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Great Britain

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56:23

Heroin Abuse and the Opium Trade

A panel of experts join Terry Gross to talk about the opium trade, the treatment of opiate addicts in Britain, and the often racist origins of drug laws in the United States.

39:12

A Conversation with "A Couple of Blaguards"

Scholar Frank McCourt and his brother, actor Malachi McCourt, grew up poor in Ireland before finding success in the United States. Both brothers were voracious readers and were able to find success without a high school education. They wrote and perform together in a new, autobiographical play.

03:25

Imagining Ludwig Wittgenstein

Bruce Duffy substantial debut novel is about the real-life philosopher, who wrote little about his own life. Book critic John Leonard says it's astonishing--and never reductive.

04:00

Tribute to "The Prisoner."

Television critic David Bianculli looks back at "The Prisoner," the British mystery and adventure series about government agents, brainwashing, Number 6, and the omniscient globe that prevented escape from the island prison. The series celebrates its 20th anniversary this week.

03:46

An English Examination of Small Events

Film critic Stephen Schiff says that the World War II-themed The Dressmaker masterfully follows in the European tradition of what he calls "intimate filmmaking" -- something no American director has yet been able to replicate.

03:31

Mrs. Miniver's Past Acclaim Overshadowed By Present-Day Criticism

Critic Ken Tucker reviews the Oscar-winning 1943 film, which was credited with galvanizing support for the Allies during World War II. Contrary to some contemporary attitudes toward the movie, critic Ken Tucker says Mrs. Miniver critiques, rather than celebrates, bourgeois life.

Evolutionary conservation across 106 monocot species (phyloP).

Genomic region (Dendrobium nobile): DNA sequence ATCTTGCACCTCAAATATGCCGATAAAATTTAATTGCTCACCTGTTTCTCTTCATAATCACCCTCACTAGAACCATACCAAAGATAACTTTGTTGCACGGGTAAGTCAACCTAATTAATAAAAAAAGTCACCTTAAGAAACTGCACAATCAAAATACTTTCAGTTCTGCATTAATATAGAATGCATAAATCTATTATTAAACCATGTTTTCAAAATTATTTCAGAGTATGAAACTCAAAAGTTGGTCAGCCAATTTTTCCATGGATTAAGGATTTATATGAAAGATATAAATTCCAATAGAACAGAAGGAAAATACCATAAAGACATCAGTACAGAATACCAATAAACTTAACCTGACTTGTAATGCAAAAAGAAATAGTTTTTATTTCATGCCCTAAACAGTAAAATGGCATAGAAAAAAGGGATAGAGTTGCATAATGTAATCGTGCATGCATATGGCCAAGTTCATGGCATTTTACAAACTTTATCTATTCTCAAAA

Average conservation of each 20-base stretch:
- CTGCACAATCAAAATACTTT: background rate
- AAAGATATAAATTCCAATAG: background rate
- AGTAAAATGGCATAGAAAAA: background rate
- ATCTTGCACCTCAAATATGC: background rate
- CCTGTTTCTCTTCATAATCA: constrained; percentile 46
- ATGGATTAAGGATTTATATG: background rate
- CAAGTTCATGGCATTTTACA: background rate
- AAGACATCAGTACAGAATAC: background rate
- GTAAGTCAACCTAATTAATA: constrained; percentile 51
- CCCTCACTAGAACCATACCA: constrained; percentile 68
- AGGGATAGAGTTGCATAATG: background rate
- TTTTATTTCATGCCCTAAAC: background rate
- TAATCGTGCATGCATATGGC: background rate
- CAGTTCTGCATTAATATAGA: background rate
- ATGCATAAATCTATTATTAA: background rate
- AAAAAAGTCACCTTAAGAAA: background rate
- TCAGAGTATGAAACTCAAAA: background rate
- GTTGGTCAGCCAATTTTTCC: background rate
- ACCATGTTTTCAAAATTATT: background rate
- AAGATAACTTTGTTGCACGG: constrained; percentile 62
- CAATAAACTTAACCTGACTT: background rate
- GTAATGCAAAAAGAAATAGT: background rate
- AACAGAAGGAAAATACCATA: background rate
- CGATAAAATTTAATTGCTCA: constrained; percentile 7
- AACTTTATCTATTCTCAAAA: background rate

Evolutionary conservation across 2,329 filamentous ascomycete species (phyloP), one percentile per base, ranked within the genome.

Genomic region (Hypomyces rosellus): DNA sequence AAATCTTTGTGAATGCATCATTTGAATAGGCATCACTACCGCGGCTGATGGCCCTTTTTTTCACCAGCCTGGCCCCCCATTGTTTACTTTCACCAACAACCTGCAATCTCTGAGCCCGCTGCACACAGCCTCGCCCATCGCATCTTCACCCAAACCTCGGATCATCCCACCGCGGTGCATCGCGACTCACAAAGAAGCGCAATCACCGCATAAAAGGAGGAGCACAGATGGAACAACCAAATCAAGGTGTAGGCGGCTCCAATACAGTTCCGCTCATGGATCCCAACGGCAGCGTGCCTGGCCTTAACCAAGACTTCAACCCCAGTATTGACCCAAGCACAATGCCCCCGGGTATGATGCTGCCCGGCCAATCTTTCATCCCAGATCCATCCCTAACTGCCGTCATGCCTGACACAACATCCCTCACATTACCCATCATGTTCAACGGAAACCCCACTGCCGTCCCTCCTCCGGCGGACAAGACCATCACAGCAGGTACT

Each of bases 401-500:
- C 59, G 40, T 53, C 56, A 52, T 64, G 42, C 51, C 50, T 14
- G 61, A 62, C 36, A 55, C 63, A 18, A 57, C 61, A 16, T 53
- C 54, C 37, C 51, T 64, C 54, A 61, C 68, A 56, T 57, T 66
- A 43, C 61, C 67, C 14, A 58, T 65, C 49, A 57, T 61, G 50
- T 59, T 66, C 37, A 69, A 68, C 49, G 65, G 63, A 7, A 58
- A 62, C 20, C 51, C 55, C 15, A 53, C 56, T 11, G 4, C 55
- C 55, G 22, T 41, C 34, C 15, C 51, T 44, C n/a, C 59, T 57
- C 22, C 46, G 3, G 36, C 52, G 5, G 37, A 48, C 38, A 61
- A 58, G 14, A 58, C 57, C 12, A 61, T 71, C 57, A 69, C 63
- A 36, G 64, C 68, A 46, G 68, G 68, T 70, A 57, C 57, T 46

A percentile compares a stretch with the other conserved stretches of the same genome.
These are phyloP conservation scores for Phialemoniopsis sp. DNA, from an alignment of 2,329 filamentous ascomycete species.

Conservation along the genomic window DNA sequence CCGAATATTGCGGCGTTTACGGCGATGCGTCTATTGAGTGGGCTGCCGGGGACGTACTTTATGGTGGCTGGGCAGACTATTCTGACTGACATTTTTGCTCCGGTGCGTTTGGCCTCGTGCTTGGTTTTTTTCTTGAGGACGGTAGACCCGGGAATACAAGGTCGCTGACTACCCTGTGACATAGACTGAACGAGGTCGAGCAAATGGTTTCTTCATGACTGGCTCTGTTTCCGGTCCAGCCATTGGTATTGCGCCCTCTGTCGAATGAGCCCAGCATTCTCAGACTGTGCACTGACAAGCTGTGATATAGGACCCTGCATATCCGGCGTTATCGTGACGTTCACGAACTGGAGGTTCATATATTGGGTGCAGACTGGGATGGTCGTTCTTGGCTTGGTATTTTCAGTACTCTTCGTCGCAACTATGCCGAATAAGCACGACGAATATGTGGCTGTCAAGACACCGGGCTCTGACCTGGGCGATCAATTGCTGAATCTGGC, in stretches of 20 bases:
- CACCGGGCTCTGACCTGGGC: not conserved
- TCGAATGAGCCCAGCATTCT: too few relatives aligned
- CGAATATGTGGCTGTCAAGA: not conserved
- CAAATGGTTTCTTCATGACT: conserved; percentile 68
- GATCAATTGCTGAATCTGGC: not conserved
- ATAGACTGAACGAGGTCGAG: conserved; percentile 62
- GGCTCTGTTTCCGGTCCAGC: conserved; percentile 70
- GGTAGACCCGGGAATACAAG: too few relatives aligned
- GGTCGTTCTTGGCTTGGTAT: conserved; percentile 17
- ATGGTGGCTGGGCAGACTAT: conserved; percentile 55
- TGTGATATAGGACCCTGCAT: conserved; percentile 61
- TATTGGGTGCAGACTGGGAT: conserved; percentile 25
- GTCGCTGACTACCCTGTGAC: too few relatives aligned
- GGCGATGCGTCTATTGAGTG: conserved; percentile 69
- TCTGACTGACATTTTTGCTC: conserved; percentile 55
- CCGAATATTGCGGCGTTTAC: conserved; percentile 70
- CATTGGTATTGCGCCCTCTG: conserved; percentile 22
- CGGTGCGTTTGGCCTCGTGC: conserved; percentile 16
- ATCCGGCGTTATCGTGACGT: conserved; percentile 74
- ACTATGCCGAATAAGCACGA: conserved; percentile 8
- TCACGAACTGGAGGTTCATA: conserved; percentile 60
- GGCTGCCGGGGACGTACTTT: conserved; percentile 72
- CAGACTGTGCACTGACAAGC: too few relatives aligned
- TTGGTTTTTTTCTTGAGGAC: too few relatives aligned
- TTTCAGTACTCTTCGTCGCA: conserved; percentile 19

06:58

Soul Music with a Stiff Upper Lip

Rock critic Ken Tucker considers the recent trend of British bands taking their cues from American soul music, with varying success. Recent examples include songs by Simply Red, The Pasadenas, Boy George, and Fine Young Cannibals.

27:32

The Story of British Defector Kim Philby

In 1934, twenty-one-year old Philby became a spy for the Soviet Union. British journalist Phillip Knightley conducted several interview with him, which became the basis for his biography, called The Master Spy.

03:40

American Attempts at Anglicism Gone Awry

Language commentator Geoff Nunberg says that Americans who incorporate British English into their speech and writing often use words and expressions incorrectly. For instance, most people don't understand that "shall" and "will" aren't interchangeable.

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